Commercial real estate is a business’s second or third most considerable expense, making any amount of savings or concessions extremely valuable. Regarding commercial real estate leases and the available concessions, what’s negotiable, what’s critical to your long-term flexibility, and how can you create negotiating leverage?
As a tenant-only representation brokerage, we can confidently tell you that everything in your lease agreement (or not in your lease agreement but should be added) is negotiable. Will you win every time? No, which is why you must be strategic and understand which terms in your commercial real estate leases will impact your organization’s long-term commercial real estate health.
First, we should explain what will always be in your lease:
1. Term Length
Term length will define how long of a lease you’ve agreed to. Depending on your industry and property type, this can range from 1-20 years. The longer the lease, the more you can negotiate front-end concessions.
2. Rental Rate
How much will you be paying for your lease? Rental rates can be formatted in MG (modified gross), FS (full service), or NNN (Triple Net). For more information about lease types, check out our blog “3 Commercial Real Estate Lease Types”.
3. Paying Rent & Late Charges
4. Security Deposit
Does your commercial space have available parking? How much does it cost? How many spaces will I get with my lease? Parking is formatted in spaces per 1,000 SF. (ie. 4 per 1000 means on a 1,000 SF lease you would get 4 parking spaces) Parking is not always included in your lease rate in fact, if you have covered parking or park in a structure, its likely all of your parking will be an additional charge.
This is an allotted amount of money given to tenants to customize the space. This concession is usually formatted on a $/SF basis. The landlord has to recoup these costs, so keep in mind the shorter your lease, the less your landlord will offer as an incentive.
7. Mechanism for Operating Expense Reconciliation
Each year, tenants with a full-service lease type will pay operating expenses based on an estimate, usually from a prior year, a “Base Year,” or an “Expense Stop.” If the estimate is below the actual costs of the “Base Year” or “Expense Stop,” the landlord will credit the extra amount paid to the tenant’s lease. If the estimate exceeds the actual expense, the tenant must make up their payments. Negotiating this can be in the form of how much time the tenant will have to respond should additional fees be due.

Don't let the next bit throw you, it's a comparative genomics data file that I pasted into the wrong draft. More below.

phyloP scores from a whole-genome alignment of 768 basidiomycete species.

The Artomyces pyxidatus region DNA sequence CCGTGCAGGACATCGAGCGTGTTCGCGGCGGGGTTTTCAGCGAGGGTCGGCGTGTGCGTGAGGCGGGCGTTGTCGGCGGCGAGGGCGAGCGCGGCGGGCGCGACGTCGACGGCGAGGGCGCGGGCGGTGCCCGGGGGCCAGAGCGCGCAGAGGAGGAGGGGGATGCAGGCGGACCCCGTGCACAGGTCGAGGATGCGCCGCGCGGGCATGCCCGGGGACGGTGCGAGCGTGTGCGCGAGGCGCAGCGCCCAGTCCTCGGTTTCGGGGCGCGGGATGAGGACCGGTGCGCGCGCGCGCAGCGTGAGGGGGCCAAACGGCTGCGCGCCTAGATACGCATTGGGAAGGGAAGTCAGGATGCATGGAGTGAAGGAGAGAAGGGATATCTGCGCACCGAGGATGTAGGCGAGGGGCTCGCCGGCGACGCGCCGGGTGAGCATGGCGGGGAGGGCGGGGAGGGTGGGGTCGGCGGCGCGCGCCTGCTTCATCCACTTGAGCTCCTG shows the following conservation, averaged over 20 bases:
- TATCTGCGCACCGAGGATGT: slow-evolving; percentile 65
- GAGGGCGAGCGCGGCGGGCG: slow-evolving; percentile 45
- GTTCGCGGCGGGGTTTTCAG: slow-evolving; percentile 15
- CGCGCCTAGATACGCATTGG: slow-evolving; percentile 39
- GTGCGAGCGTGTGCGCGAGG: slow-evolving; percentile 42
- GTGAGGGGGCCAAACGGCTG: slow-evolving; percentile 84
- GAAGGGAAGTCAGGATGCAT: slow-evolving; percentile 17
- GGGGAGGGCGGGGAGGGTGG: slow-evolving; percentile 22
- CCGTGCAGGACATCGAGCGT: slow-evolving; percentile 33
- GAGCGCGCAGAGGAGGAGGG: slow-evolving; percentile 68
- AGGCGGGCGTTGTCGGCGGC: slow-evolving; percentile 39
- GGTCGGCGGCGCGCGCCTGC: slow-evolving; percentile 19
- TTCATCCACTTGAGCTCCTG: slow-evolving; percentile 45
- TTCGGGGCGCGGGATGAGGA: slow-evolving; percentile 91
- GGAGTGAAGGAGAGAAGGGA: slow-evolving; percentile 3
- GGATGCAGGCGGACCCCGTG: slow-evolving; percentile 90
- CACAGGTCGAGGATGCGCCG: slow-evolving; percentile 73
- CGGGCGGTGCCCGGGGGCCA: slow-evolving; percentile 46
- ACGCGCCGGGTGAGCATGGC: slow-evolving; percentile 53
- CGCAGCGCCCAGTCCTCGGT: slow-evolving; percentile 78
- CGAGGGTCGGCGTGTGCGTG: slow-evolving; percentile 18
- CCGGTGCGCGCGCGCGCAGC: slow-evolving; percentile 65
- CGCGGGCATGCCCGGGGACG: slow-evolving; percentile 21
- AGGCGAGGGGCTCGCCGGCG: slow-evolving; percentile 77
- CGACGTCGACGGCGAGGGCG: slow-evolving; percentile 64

This clause can vary depending on your lease type; for example, a NNN lease may not have an expense stop or base year to reference.
8. Landlord vs. Tenant Obligations
When it comes to repairs, whose responsibility is it? This can get costly if you don’t specify. For example, if the landlord is going to repave the parking lot, is that the tenant’s responsibility or the landlord’s? If your HVAC goes out, do you pay for repair and maintenance or replacement of the unit, is it amortized over the useful life (meaning the tenant only pays for the term they are in the space using the HVAC)?
9. Estoppel Certificate Procedure
An estoppel certificate is a legal document from the landlord which sets forth the lease’s current terms and establishes no default. This is also a tool used by a building buyer to make sure the Tenant and the Lease match and no undocumented side deals were done that could create issues for both the new buyer and the Tenant when the building
10. Assignment and Sublease
Can you sublease it to another user if the space no longer serves your needs?
Alterations are changes that can be made to a leased space. Keyser tries to negotiate a minimum dollar amount, such as “$10,000,” or a use case, such as “nonstructural,” before the tenant clears the alteration with the landlord.
12. Move-out Provisions
How should the space be left when it comes time for your move-out? Do you need to remove the tenant improvements you’ve added?
13. Insurance Requirements
Keyser typically does not negotiate insurance requirements as they are relatively standard for their industries; however, you should always send the insurance section of your new lease to your insurance broker to look at before signing your lease to make sure everything is in order, and your current insurance carrier can meet the landlord's requirements.
14. In the Event of a Default
In the event of a default from the landlord to the bank, what happens to the tenant and their lease?